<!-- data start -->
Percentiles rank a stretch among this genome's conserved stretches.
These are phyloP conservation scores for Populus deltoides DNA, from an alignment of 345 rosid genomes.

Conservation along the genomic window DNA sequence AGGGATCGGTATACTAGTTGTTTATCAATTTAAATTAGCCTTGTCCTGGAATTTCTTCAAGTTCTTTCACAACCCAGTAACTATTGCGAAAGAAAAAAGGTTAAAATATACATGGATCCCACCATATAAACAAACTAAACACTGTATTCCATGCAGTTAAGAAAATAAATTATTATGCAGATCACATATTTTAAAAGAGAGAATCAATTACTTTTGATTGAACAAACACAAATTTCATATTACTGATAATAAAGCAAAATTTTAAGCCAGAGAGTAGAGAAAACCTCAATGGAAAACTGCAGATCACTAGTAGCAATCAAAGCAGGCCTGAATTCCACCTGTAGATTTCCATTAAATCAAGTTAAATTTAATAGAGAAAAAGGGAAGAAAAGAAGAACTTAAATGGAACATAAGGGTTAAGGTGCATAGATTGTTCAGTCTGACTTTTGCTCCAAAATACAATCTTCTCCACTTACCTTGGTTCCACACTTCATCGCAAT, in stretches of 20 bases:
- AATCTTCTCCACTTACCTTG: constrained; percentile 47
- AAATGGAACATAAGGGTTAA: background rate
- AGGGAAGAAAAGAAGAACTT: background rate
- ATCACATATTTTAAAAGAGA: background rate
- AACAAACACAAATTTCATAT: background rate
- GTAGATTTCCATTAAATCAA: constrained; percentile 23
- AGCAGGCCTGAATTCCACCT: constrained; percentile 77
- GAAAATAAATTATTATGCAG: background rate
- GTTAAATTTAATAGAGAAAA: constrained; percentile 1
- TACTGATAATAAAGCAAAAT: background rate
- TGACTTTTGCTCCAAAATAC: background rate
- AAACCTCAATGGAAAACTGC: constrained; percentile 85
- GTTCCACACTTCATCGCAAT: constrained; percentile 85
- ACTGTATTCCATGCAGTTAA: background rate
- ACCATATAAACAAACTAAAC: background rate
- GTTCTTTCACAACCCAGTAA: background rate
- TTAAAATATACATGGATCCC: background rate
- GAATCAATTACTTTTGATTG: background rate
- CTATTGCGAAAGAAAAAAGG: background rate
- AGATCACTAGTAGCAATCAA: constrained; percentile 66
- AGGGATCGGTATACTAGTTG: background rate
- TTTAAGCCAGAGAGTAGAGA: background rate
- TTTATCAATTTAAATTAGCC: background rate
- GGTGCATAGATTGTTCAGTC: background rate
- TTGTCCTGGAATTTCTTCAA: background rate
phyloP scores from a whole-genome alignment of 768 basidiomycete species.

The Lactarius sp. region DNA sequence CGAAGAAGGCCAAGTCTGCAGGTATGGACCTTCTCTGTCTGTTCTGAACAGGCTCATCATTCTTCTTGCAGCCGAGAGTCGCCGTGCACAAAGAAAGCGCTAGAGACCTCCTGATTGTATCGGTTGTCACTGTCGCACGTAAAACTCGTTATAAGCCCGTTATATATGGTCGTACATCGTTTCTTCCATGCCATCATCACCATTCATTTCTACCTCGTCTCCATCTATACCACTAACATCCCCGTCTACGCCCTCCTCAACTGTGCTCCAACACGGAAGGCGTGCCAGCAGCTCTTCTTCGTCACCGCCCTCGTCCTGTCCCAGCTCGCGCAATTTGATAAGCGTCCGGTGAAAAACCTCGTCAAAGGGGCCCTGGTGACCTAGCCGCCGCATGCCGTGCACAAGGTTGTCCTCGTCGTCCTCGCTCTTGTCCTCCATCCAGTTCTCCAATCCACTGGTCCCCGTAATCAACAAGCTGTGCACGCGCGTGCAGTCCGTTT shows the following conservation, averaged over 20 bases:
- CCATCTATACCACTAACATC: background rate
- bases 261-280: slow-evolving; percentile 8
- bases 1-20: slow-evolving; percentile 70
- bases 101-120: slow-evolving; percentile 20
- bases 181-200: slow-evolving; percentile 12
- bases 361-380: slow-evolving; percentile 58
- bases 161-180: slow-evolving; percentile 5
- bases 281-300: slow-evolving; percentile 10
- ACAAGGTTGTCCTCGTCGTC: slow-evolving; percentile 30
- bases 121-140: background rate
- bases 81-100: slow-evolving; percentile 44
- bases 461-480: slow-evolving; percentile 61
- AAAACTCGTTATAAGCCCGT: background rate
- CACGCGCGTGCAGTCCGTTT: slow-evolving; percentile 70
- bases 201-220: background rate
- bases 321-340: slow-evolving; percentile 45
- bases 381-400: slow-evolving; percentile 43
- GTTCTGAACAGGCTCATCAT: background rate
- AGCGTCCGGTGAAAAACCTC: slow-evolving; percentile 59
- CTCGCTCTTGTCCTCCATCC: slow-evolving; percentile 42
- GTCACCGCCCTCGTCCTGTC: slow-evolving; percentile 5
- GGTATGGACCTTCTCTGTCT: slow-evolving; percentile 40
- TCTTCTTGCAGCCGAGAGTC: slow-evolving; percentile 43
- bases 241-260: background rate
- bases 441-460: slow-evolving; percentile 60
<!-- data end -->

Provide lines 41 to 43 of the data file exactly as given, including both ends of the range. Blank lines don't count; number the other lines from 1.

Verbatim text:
- bases 81-100: slow-evolving; percentile 44
- bases 461-480: slow-evolving; percentile 61
- AAAACTCGTTATAAGCCCGT: background rate